Whooping Cough & Flu Vaccine

There are two vaccinations that are highly recommended in pregnancy Flu vaccine and Whooping cough.  The flu vaccine is developed each year and usually effective in treating two of the flu virus’s expected to be prevalent in the Australian winter that year. It is for this reason that a flu vaccine is recommended every year.  Pregnant women are considered one of the high risk groups and for this reason it is offered as a free vaccine with your GP. It may also be offered in some work places for free. Pregnant women are more susceptible to infection and can develop pneumonia  and dangerous infections needing hospitalization ,  especially if the  flu is contracted in the second and third trimester. The flu vaccine can be given at anytime in the pregnancy.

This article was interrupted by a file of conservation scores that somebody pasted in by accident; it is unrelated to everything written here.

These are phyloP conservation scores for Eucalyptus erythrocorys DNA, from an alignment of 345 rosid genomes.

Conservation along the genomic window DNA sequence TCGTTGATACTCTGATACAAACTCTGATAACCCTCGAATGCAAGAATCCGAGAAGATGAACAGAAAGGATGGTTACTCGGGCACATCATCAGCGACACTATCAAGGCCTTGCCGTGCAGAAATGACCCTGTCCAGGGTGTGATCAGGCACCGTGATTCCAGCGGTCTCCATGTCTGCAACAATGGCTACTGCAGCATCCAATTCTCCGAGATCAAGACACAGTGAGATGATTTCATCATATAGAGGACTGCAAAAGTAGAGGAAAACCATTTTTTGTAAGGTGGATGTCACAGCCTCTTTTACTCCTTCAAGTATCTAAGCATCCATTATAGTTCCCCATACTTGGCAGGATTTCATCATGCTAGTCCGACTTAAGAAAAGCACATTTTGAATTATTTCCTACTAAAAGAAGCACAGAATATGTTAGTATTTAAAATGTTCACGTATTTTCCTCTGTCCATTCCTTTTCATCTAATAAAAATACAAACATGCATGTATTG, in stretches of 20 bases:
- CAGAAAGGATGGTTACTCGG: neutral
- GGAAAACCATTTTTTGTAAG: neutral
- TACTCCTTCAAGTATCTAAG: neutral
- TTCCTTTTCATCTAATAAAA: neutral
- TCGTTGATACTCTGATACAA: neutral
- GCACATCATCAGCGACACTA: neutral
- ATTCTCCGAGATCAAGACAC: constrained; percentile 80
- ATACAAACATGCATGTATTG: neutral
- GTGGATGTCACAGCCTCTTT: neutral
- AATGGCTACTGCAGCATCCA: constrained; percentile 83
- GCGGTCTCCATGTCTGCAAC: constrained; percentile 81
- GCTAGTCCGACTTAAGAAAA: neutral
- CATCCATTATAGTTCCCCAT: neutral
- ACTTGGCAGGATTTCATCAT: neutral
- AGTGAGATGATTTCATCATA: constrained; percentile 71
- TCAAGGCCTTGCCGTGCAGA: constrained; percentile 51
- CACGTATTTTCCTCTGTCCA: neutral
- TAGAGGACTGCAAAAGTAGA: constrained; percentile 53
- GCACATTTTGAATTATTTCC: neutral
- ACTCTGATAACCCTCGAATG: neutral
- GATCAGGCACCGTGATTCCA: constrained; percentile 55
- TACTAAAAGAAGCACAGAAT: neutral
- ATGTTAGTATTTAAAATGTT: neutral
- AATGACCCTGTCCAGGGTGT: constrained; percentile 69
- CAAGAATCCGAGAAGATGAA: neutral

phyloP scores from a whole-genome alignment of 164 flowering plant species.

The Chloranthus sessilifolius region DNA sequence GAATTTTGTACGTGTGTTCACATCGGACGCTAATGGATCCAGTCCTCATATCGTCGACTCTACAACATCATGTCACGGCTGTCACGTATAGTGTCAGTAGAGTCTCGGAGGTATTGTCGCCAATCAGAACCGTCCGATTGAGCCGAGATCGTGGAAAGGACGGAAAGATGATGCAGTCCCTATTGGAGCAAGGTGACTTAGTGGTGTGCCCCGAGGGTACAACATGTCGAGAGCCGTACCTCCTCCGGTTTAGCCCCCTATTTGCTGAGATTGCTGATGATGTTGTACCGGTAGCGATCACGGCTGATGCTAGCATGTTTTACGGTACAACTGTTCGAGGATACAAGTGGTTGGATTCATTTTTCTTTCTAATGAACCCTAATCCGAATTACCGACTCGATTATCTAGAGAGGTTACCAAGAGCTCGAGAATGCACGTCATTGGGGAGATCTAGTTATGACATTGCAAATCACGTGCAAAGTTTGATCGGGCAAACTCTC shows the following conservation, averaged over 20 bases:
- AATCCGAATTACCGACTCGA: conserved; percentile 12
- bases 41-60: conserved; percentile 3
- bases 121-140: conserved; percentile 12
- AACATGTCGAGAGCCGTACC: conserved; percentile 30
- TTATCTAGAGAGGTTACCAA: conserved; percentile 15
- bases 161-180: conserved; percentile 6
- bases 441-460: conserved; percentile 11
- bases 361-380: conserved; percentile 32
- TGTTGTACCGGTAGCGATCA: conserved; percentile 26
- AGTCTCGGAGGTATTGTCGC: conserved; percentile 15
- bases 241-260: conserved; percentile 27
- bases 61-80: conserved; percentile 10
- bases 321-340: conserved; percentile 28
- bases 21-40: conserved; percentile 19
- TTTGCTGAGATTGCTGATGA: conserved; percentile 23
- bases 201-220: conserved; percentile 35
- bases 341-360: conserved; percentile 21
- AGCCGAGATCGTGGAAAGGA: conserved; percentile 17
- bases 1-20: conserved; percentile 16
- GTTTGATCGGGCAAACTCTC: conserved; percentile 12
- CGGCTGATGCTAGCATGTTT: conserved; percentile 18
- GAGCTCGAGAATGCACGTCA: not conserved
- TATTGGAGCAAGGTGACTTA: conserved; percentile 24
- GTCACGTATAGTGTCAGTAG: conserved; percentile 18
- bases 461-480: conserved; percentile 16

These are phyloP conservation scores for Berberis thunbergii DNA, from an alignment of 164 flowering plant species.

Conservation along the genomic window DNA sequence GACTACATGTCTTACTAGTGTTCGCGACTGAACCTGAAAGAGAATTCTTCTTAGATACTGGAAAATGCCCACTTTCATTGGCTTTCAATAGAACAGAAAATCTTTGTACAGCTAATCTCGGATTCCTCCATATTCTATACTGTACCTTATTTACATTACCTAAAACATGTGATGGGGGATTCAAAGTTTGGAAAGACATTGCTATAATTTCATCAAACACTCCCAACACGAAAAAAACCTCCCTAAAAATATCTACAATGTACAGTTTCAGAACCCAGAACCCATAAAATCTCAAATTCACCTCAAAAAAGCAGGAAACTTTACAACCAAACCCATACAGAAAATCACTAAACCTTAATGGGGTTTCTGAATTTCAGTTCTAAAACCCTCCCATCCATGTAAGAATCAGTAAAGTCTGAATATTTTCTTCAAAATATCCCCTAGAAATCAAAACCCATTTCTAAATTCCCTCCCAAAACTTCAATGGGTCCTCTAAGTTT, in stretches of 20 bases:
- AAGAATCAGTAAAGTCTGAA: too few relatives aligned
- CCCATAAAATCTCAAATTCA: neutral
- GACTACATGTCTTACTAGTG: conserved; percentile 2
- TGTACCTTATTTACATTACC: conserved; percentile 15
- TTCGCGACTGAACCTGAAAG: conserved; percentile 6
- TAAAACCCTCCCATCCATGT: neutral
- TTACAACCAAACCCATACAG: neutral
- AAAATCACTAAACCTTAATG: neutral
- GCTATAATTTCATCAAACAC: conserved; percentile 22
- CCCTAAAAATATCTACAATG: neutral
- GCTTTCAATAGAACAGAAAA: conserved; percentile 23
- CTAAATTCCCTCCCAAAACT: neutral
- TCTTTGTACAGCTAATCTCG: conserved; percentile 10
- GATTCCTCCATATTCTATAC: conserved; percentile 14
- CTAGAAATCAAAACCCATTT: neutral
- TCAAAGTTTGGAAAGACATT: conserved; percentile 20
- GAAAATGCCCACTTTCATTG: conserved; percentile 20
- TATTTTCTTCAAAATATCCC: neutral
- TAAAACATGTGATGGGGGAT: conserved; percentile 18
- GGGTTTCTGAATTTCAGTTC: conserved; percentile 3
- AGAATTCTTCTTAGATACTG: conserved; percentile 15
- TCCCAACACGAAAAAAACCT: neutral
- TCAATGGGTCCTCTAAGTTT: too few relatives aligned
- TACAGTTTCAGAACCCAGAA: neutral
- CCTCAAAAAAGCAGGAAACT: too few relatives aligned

Whooping cough is a child hood illness that in recent years has become more prevalent. Whooping cough in adults in general is not a serious illness and can be easily treated with oral antibiotics. In newborn babies and infants it can be life threatening. The virus can cause the airway to close and resuscitation can be very difficult. Whooping Cough immunisation is now recommended by The  National Health and Medical Research Council (NHMRC) with each pregnancy & can be safely given in the third trimester & ideally between  28 and 32 weeks. It is  a free vaccine for pregnant women available from the GP.

 http://www.health.nsw.gov.au/news/Pages/20150410_00.aspx

The use of Preimplantation Genetic Diagnosis (PGD) to prevent transmission of genetic disorders.

We have attached a new article in the ‘documents’ section of our website.

‘The use of Preimplantation Genetic Diagnosis to prevent transmission of Haemophilia A and B’ is an article published in a Haematology magazine.

Whilst the article is specific to Haemophilia, the concepts can be applied to any single gene disorder.

This article details the process of IVF and PGD.

It also explains the limitations of the process.